Tuesday, March 8, 2016

Lessons Unlearned: Ottawa Distracted by Squirrels Again

This captures the gist of many defence/foreign policy debates.  The latest one: are the Canadian Forces doing combat in Iraq?  I got sucked into this discussion last year, and probably didn't help it much.

To say that the CF is or is not doing combat is a distraction.  It can be fun to play word games, but having permission to shoot first or second is really not the most important question these days.

This is interesting:
“The rules of engagement allow Canadian Forces to defend themselves, [to] anticipate their defence so that they can engage a hostile act or ... intent before it materializes,” Gen. Vance told the Commons defence committee.
But it ain't that important.  What would be important is if the Canadian Special Operations Forces were engaging in raids (not that we can tell).  Or that the trainers we are deploying might be embedded and engaged in significant offensive operations alongside Kurdish/Iraqi Security Forces.  But they are not.  This is not Afghanistan where Omelets (Observer Mentor Liaison Teams) were fairly standard procedure (although countries varied in the rules they operated under). 

So, what would be the important questions?
  • How does training the Kurds help kick ISIS out of Iraq if the Kurds are not likely to be willing to fight very far beyond the territories they claim (Kurdistan)?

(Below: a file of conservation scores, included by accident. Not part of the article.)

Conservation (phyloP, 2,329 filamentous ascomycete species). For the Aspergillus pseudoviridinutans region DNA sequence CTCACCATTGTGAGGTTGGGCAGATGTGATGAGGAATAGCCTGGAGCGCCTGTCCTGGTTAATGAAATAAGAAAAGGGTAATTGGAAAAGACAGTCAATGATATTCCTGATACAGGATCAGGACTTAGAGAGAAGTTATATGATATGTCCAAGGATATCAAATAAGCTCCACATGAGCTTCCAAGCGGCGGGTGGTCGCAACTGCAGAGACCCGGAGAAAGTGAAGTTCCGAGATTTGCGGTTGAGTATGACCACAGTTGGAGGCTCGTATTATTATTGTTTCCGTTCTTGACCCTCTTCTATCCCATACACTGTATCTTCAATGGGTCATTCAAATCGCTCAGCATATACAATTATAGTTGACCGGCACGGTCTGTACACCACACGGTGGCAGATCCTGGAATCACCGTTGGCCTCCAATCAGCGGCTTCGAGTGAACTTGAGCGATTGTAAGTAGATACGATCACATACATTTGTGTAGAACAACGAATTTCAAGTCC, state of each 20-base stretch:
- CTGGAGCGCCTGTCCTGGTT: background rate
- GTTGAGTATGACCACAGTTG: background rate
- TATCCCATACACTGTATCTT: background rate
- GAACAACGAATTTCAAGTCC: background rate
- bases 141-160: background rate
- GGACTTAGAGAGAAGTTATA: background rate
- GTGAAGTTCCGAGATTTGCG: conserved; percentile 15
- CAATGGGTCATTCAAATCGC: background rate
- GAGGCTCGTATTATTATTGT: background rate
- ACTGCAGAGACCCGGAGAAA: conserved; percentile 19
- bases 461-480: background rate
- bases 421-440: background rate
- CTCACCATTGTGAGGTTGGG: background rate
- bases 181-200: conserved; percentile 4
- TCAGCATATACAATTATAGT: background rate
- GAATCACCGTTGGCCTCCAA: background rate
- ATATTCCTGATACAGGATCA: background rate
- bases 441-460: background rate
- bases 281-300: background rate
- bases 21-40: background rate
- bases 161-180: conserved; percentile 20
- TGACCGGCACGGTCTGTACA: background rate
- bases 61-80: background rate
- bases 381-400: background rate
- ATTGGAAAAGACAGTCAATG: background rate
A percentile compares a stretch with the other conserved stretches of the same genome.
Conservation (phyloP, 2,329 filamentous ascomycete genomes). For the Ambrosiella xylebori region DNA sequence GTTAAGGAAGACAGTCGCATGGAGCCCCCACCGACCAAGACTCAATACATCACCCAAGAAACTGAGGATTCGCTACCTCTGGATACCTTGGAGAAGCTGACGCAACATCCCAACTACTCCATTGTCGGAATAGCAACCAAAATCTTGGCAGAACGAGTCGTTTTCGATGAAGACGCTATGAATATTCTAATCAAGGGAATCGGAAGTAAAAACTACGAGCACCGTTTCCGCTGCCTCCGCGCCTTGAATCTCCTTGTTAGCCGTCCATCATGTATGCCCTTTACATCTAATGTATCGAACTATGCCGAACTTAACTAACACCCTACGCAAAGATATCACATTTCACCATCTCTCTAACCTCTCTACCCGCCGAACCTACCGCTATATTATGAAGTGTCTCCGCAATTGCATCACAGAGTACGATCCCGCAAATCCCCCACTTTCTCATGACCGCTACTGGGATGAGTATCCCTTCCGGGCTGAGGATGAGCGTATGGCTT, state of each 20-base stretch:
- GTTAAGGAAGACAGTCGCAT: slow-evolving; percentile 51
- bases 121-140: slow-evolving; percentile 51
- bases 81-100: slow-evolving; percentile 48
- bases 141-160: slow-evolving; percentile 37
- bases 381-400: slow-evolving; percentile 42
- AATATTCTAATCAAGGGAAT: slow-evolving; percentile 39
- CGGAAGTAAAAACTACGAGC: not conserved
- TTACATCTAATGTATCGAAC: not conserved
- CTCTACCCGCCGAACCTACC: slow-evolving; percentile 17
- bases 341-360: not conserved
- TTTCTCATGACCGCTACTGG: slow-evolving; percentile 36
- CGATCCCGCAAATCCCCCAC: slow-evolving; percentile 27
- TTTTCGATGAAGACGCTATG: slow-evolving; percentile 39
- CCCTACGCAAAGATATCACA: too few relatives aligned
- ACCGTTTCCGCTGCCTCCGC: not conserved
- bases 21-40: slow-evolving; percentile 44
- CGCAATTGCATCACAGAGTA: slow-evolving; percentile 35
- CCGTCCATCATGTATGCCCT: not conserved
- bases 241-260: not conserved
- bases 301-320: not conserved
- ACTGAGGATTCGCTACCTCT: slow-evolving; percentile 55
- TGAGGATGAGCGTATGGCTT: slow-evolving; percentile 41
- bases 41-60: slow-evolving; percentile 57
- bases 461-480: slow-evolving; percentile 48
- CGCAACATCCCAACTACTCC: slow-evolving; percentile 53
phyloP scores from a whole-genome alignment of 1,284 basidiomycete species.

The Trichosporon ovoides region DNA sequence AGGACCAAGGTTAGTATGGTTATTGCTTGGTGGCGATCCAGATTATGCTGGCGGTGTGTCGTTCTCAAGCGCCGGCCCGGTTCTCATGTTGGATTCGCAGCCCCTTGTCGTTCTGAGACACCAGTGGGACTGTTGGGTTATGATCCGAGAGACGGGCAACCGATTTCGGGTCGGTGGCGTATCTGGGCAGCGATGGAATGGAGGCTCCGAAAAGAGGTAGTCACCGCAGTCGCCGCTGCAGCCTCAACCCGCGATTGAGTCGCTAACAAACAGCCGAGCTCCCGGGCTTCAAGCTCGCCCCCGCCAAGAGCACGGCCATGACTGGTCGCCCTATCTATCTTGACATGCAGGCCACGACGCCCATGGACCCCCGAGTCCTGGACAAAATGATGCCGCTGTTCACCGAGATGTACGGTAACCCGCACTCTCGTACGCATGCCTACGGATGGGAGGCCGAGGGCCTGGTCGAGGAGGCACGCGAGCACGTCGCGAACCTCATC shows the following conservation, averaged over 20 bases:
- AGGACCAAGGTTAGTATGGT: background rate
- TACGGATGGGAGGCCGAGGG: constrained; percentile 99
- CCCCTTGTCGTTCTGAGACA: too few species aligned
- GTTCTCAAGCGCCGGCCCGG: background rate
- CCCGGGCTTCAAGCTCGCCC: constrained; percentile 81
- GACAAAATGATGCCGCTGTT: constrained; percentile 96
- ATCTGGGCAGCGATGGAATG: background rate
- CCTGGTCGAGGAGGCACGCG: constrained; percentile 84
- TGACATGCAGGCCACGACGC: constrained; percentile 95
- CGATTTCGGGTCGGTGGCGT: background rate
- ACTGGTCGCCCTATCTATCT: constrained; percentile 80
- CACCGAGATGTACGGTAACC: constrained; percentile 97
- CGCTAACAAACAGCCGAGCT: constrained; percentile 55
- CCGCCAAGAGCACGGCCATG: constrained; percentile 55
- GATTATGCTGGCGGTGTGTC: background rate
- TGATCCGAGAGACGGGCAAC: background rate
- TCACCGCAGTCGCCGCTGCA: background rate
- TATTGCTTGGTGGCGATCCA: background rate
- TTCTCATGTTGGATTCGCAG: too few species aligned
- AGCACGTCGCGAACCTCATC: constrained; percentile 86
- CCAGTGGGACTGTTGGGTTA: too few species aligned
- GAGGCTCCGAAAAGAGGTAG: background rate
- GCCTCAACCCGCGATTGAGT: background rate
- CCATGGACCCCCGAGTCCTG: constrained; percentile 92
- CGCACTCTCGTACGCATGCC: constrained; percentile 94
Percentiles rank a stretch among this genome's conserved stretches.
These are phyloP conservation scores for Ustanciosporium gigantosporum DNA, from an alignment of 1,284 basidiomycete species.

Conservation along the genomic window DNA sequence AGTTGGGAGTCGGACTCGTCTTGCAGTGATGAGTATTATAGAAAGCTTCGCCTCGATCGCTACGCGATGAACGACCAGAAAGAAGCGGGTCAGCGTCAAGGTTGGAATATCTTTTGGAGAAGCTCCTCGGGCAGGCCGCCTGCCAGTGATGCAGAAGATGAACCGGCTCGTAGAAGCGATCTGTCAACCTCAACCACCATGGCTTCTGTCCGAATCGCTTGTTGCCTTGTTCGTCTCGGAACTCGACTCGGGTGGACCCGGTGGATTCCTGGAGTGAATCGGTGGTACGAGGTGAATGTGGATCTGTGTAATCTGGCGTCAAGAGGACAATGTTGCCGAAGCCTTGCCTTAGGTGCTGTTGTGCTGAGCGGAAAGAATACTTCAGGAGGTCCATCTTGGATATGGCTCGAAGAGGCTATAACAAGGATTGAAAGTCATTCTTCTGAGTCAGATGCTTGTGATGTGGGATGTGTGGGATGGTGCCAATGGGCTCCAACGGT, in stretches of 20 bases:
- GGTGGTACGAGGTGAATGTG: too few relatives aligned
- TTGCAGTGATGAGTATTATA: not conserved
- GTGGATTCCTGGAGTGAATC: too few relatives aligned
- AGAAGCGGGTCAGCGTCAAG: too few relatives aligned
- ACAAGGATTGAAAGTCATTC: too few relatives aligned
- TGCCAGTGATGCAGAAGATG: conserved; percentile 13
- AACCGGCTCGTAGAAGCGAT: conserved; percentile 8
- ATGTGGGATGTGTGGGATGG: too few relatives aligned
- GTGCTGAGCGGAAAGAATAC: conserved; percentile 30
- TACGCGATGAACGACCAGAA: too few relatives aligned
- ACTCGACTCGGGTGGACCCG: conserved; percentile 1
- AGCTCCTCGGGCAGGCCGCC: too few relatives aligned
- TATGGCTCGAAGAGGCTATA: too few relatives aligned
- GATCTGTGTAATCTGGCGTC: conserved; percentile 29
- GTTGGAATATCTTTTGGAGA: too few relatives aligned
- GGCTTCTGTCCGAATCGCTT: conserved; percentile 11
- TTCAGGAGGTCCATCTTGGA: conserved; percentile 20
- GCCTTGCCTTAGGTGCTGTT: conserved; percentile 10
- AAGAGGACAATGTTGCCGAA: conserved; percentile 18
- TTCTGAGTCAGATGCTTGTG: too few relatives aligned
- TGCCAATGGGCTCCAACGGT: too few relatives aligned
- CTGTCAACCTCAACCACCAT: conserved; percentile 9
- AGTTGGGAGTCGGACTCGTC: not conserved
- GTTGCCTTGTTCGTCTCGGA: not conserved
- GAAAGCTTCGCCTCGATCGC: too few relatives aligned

• How does training the Iraqi Security Forces work?  Will we be training those that work alongside the Iranian militias?  Will folks we train be better able to engage in ethnic cleansing?
  • How do we know that the Iraqi military forces will be used well or poorly by the Iraqi government?
  • All this training might not mean that much unless the Iraqi government finds some way to credibly assure the Sunnis and Kurds that the government will not abuse its power .... again.  What role can Canada play in that?
I am having flashbacks to Afghanistan and the detainee issue.  Yes, being accused of war crimes was significant but should not have dominated the parliamentary discussions the way it did (see the handy figures in Adapting in the Dust).  The questions should have been focused on whether the effort was adapting sufficiently to changes on the ground (nope), the challenges of working with those who abused power (the Karzai family), the relationship between Canada's objectives in Kandahar and the larger war effort, etc.

But, no, tis easier to look and see SQUIRREL!

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